NationsBank Corp. and MCI Communications Corp. have signed a network management and consulting agreement - a first for the two companies - that will improve the capabilities of the bank's communications network.

Under the three-year, multimillion-dollar contract, MCI is providing a package of services called Knowledge to NationsBank. The company is managing the bank's 22-site, nationwide data network using frame relay, a type of transmission technology that is good at handling high-speed data over widearea networks. Frame relay can support such high-bandwidth applications as imaging, bulk file transfers, and electronic transaction processing.

Through the use of client-server technology, the new network delivers desktop automation applications, data base information, and financial and news information from outside news wires to the bank's Institutional Group, a division that provides corporate banking, finance, and marketing services to corporations with at least $100 million in sales.

Lower Costs Expected

According to NationsBank officials, the new network will provide lower cost and higher performance than the traditional mainframe environment and point-to-point telephone services the bank previously used.

NationsBank, with $164 billion of assets, is the first customer to purchase the Knowledge services, supported by MCI's newly formed professional-services organization.

The services are designed to take over the management of an organization's network, leaving the organization free to focus on its primary business.

Management Duties Shifted

This arrangement is unusual, since banks traditionally employ large telecommunications staffs to manage their own networks, said Joseph Murphy, MCI director of managed services in the professional services group.

NationsBank is no exception, but under the contract some management duties once handled by the bank's telecom staff have been taken over by MCI, enabling the bank to reduce expenses in this area, said Paul A. Stotts, senior vice president of the Charlotte, N.C.-based bank holding company. Some work that was done through contract personnel, for example, has been eliminated, he said, while telecommunications staff members have been reassigned to other groups within the bank.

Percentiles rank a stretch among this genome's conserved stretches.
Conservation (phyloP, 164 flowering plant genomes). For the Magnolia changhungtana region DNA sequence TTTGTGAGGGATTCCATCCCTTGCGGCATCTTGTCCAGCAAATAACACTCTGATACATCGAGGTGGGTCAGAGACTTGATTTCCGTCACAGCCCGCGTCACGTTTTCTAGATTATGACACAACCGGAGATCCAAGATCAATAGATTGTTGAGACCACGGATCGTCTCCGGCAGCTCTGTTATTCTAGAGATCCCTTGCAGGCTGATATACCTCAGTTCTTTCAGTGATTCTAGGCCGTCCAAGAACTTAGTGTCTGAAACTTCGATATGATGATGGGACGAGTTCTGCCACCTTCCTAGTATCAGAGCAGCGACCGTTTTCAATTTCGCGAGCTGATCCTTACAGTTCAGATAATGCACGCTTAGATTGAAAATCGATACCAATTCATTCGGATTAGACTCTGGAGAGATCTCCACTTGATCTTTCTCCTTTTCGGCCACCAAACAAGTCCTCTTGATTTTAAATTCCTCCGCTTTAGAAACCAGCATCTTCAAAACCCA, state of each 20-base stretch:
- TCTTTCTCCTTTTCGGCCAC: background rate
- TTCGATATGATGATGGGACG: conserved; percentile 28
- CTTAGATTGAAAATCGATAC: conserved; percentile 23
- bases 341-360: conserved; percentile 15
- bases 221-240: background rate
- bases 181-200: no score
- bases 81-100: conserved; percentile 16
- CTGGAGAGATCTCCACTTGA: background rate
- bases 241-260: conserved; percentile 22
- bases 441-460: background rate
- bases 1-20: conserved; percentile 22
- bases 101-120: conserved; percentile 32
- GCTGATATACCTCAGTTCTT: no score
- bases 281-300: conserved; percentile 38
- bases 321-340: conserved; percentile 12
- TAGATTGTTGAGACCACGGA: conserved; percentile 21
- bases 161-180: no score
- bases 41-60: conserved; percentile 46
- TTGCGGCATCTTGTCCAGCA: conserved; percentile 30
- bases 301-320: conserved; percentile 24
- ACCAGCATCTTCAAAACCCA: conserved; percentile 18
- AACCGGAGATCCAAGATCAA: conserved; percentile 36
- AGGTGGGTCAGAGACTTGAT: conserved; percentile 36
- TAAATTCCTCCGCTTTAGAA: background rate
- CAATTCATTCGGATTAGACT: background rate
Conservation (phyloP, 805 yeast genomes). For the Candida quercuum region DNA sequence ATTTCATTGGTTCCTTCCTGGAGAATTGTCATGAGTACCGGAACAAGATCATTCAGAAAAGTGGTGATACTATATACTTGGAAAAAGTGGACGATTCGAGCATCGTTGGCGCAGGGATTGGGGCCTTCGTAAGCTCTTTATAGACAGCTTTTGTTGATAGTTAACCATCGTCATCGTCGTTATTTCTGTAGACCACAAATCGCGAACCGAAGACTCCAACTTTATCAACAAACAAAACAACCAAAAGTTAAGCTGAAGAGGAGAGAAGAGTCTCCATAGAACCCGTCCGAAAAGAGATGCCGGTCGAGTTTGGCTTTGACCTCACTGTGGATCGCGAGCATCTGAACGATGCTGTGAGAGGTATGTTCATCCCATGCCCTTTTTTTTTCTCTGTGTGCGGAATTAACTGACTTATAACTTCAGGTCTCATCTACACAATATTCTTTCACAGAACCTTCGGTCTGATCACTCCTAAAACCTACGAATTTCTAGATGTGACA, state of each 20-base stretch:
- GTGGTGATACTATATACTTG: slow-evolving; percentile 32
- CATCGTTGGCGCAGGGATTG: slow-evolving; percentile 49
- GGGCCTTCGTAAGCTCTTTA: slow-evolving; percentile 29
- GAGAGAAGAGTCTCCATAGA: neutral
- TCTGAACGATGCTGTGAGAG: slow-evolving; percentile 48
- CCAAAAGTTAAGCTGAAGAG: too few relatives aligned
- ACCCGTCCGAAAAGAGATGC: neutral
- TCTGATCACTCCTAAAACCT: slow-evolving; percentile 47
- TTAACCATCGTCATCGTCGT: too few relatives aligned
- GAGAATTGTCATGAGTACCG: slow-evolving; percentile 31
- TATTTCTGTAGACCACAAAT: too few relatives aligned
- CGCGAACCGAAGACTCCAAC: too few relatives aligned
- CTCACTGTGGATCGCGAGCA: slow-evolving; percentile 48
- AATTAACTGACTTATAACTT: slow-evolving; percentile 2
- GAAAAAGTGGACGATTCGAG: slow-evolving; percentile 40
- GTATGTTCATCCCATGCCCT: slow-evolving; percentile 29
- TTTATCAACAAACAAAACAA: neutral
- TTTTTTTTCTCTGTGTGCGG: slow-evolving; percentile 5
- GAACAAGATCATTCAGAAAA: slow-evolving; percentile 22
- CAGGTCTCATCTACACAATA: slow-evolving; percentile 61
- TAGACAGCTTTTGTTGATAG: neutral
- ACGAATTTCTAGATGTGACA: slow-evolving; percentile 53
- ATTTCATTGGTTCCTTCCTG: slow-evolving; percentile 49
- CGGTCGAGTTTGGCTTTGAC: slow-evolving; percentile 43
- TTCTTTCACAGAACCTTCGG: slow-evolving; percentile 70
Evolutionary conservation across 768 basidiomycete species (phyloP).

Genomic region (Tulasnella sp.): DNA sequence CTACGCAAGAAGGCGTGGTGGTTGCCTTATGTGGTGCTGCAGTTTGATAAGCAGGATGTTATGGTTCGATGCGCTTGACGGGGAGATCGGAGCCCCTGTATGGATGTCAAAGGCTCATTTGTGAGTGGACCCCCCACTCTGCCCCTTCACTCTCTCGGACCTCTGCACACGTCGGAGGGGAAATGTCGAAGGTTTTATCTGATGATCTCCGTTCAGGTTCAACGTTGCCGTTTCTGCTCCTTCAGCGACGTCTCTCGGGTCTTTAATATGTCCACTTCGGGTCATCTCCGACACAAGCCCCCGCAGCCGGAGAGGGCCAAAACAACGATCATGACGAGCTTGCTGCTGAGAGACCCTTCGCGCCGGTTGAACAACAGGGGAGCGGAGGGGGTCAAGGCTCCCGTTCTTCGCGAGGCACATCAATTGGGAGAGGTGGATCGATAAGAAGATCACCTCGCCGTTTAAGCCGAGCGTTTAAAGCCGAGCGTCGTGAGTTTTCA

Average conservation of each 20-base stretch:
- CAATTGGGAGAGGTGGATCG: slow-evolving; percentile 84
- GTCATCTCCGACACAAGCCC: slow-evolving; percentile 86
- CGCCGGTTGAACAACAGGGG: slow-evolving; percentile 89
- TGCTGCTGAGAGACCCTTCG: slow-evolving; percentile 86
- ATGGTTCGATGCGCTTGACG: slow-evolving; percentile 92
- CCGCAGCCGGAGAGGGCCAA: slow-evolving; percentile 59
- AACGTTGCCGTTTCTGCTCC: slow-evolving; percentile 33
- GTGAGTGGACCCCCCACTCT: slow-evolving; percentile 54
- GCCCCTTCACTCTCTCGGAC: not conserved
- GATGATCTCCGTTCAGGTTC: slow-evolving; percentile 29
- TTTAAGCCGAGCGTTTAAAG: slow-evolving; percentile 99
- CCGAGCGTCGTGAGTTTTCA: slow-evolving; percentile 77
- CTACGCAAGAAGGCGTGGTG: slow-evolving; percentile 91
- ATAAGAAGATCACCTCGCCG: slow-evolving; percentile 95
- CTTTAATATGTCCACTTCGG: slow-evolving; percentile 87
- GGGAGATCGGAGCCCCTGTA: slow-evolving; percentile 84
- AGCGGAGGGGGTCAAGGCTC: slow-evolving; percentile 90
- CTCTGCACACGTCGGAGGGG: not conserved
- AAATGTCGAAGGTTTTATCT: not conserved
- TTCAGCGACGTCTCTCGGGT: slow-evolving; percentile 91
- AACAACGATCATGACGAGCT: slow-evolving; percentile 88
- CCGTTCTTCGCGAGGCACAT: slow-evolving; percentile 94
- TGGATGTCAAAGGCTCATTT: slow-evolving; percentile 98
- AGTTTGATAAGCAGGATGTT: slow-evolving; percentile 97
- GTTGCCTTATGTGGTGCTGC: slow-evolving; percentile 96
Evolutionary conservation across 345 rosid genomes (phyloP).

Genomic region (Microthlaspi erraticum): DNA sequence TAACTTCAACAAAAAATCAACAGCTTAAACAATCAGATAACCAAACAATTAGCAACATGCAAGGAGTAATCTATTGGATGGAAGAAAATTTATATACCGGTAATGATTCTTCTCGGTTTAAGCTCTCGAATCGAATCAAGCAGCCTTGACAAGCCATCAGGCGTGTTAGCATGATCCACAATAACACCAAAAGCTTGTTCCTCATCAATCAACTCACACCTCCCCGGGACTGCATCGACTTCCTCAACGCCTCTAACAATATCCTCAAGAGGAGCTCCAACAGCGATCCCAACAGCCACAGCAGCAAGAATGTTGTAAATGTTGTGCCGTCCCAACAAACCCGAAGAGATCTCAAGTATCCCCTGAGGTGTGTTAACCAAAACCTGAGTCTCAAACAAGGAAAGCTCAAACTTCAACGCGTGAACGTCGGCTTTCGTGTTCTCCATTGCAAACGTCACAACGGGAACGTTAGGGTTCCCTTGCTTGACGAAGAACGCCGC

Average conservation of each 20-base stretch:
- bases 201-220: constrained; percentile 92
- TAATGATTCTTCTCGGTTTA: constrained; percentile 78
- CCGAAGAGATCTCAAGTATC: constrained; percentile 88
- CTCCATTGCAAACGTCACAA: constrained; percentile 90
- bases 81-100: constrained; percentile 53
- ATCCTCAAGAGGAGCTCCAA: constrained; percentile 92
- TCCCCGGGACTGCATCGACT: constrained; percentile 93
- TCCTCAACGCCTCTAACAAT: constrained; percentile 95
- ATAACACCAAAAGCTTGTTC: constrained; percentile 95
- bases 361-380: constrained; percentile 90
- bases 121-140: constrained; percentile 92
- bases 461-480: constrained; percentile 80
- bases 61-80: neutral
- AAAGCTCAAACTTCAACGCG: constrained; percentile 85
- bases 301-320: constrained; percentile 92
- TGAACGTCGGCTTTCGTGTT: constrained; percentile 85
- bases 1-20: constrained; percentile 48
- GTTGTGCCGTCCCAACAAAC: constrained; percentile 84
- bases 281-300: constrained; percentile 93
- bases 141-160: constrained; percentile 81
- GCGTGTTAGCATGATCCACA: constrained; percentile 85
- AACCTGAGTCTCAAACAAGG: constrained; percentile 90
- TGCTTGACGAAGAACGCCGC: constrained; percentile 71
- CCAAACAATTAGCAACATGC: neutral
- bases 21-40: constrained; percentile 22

Outsourcing the management of the network has provided other advantages, said NationsBank officials.

"We've [rid] ourselves of the financial management of investment in equipment that will become obsolete," said John A. Dubret, a NationsBank senior vice president. "We're leveraging off MCI's ability to keep us technologically current without a capital investment on our part."

The bank is also benefiting from a shorter application development cycle, said officials, enabling them to react quickly to new markets. The client-server environment, combined with the use of the latest computer programming languages, lets bank officials turn out new business applications in six months instead of two years.

Need for New Applications

"It's incumbent upon us to turn out new applications in that time frame or we're not keeping up with new markets," said Mr. Stotts.

The new network is also said to be faster and handle more data traffic. "We have provided the network with the kind of capacity to carry expanded personal computer-based applications and the kind of user growth we expect for the 1990s," said Mr. Stotts.

The bank began to shift to a client-server environment in 1990, primarily for basic desktop automation needs, such as word processing, electronic mail, and spreadsheet programs, said Mr. Dubret.

Today, the bank is "committed to building custom applications in the client-server environment as an integral part of our business," he said.

"It was a priority for us to provide a network infrastructure that is flexible for our evolving needs and expandable to keep up with our rapid growth," said Mr. Stotts.

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